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Sarah Colby

Patron of the Hearts

As a major health care institution that does extraordinary work, we know that we have to treat the entire person.

Sarah Colby

Donor gifts through The Foundation for Barnes-Jewish Hospital support groundbreaking research and advancements, leading-edge medicine, and a happiness-inspiring arts program.

Yes, an arts program—and Sarah Colby is the creative force of that art program at Barnes-Jewish Hospital.

Arts + Healthcare was jumpstarted in 2006 by a gift from Charles and Bunny Burson to The Foundation for Barnes-Jewish Hospital. Bunny, who helped develop an arts course for medical students at Vanderbilt University School of Medicine in Nashville and who served as executive director of the President’s Committee on the Arts and Humanities during the Clinton-Gore administration, had a vision for the program and provided insight into what it could become.

Nevertheless, when Sarah was chosen to run the new Arts + Healthcare program in 2007, it was a blank canvas. In the 16 years since the program’s inception, that blank canvas has been stretched and painted into a fantastic collage of creative expression, thanks to continued donor support.

Arts as Health Care

Sarah—who earned an MFA from the Maryland Institute College of Art and worked in art schools and art centers in New York City, Cincinnati, and St. Louis—realized art programming in a hospital was a whole new adventure.  She got to work by researching similar programs and by collaborating both within the hospital and the St. Louis community.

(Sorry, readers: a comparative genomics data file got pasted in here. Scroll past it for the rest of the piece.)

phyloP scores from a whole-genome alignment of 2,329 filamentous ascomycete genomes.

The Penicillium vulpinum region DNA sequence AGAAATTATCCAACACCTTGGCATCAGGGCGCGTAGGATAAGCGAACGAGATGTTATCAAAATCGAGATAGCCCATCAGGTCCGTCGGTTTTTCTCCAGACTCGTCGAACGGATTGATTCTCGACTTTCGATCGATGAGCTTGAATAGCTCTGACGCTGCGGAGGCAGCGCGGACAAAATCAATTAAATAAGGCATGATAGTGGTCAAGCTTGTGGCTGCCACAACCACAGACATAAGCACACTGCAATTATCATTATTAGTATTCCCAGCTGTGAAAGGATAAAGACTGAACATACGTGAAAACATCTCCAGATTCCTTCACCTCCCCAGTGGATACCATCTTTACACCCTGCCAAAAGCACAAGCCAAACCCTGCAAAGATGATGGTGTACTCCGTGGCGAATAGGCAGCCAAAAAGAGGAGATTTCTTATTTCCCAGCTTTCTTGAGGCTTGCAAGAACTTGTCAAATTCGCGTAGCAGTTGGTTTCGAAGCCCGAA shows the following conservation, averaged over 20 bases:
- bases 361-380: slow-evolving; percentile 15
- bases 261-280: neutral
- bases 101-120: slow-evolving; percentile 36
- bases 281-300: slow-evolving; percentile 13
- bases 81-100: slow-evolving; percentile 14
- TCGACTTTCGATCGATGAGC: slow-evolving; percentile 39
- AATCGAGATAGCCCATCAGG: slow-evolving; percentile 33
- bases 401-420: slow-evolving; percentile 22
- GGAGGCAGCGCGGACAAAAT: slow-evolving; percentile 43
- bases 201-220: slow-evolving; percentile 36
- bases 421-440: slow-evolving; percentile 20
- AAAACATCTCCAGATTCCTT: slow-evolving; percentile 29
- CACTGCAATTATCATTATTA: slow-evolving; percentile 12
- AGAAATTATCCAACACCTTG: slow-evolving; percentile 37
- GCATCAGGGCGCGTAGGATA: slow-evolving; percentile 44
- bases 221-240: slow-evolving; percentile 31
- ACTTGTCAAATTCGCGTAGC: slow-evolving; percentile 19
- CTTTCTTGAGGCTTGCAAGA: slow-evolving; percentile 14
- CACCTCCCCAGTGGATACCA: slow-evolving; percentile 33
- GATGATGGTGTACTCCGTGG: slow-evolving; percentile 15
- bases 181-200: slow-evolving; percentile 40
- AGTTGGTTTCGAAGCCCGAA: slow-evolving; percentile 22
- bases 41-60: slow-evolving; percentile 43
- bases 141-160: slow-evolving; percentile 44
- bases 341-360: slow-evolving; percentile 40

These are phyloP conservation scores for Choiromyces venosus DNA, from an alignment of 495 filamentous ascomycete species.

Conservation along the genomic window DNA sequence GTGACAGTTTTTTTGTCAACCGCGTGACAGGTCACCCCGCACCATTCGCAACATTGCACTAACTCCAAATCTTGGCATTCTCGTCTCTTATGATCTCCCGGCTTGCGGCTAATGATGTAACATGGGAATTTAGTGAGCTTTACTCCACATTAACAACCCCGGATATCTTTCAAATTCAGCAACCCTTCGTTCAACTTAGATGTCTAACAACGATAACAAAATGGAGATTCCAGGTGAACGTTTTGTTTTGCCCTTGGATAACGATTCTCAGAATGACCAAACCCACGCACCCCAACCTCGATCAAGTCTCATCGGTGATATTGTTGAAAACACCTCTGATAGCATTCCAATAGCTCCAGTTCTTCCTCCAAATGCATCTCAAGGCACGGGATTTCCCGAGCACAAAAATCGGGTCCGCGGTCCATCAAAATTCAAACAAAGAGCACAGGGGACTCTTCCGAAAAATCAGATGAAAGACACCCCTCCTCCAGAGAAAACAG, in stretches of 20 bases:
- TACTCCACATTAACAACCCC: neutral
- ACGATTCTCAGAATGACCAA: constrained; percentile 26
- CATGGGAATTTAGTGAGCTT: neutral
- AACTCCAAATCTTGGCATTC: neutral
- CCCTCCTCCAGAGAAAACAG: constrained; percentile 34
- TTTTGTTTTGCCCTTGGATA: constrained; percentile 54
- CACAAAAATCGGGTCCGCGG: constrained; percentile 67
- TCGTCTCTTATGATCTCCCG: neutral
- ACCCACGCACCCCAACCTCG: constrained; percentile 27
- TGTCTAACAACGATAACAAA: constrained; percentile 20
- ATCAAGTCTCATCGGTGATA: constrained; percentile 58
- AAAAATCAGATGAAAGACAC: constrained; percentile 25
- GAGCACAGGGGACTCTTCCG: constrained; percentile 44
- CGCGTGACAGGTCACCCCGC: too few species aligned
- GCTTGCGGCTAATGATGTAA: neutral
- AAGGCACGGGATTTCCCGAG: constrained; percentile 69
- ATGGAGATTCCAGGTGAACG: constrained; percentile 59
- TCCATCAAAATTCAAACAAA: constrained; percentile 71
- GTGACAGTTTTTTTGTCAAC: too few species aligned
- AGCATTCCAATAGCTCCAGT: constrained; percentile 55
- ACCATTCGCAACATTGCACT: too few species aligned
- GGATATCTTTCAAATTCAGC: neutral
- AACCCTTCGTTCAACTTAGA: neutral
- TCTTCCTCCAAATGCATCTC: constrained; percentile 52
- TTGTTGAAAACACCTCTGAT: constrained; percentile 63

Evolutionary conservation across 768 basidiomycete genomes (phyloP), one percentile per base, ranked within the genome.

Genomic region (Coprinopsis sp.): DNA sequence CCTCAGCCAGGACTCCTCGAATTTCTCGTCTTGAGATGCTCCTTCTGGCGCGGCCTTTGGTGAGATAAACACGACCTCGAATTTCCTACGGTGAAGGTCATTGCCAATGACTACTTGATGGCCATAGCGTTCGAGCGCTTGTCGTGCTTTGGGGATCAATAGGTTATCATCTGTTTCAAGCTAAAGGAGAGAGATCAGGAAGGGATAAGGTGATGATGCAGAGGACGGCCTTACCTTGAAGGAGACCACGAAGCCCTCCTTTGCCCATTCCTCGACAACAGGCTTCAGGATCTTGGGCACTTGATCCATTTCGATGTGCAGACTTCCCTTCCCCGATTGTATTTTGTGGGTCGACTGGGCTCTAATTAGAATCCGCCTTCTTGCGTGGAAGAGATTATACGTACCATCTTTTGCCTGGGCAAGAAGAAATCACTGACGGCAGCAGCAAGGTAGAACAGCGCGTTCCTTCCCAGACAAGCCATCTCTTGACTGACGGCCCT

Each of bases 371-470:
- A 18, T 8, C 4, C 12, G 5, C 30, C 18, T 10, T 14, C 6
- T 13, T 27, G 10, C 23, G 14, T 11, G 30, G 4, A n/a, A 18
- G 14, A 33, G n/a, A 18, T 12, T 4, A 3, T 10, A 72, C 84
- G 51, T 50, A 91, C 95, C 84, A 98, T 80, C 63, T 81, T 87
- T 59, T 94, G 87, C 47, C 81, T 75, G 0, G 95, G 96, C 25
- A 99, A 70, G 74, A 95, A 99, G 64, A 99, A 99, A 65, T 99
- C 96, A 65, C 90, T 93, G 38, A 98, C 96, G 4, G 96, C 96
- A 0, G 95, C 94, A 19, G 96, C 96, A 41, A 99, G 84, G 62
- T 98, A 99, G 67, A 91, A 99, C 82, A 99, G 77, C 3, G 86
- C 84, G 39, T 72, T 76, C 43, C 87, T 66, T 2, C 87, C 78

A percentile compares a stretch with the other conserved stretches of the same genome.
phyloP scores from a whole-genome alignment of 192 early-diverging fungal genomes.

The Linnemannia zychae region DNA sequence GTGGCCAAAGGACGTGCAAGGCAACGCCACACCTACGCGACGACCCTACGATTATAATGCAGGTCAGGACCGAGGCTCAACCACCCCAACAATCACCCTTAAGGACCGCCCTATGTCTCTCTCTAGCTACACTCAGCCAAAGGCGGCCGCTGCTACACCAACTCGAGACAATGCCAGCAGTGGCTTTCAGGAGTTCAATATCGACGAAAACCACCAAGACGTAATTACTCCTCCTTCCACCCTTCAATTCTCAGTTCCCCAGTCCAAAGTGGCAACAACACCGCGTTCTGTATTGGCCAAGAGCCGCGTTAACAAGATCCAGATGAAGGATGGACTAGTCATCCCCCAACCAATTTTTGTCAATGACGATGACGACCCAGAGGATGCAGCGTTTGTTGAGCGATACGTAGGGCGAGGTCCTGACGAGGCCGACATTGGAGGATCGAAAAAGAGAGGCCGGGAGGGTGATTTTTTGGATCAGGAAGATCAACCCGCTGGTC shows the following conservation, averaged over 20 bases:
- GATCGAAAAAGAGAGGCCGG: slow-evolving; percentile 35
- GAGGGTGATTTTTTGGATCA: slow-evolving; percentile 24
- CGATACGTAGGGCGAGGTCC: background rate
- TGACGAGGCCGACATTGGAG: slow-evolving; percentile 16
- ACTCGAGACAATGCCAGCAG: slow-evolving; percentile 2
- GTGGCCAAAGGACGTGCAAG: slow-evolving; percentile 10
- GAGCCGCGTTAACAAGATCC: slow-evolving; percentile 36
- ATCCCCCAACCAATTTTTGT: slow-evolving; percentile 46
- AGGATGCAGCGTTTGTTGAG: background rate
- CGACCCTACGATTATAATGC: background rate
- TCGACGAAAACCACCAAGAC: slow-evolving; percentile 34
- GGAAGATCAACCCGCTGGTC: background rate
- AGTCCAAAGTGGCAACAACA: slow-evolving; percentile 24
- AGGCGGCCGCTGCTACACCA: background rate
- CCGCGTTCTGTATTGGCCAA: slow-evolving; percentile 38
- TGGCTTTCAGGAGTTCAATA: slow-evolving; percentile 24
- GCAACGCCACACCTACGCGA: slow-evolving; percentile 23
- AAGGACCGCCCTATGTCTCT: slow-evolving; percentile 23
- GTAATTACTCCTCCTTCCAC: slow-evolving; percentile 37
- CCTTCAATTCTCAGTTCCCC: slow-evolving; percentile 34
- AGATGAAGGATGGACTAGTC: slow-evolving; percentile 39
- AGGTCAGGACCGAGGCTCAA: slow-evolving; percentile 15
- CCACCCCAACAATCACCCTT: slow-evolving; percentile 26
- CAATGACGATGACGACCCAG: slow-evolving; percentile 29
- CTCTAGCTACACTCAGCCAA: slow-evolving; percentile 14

In the early days of the program, she was asked, “Where is the art?” — so she procured and installed artwork in various buildings of the hospital, including the commissioned portrait of Alvin Goldfarb for Barnes-Jewish College Goldfarb School of Nursing.

But the program was never meant to be about art alone. Instead, Arts + Healthcare is about people. “As a major health care institution that does extraordinary work, we know that we have to treat the entire person,” Sarah says.

And so, through Arts + Healthcare, Sarah provides creative outlets for patients, for their families, and even for hospital staff. Between visual art activities, exhibitions, and regular music programming, over 6,000 people are touched by the program each year.

For staff, Sarah and the Arts + Healthcare program focus on preventing burnout and building resiliency. She is a regular participant in the monthly Compassion Fatigue classes which she fondly refers to as hourlong “art recess.” 

As a member of an amazing team of colleagues, she drives the You Matter cart through the hospital, delivering treats and trinkets to staff. The cart is a mobile space of support, respite, and care for team members from peer team members—a “joyful physical manifestation of recognition and gratitude.”

Sarah credits the staff art sessions with leading to a greater internal understanding of how Arts + Healthcare is health care. “I've gotten to know a lot of colleagues that way," she says. "Then, they understand what the benefit for their own patients could be.”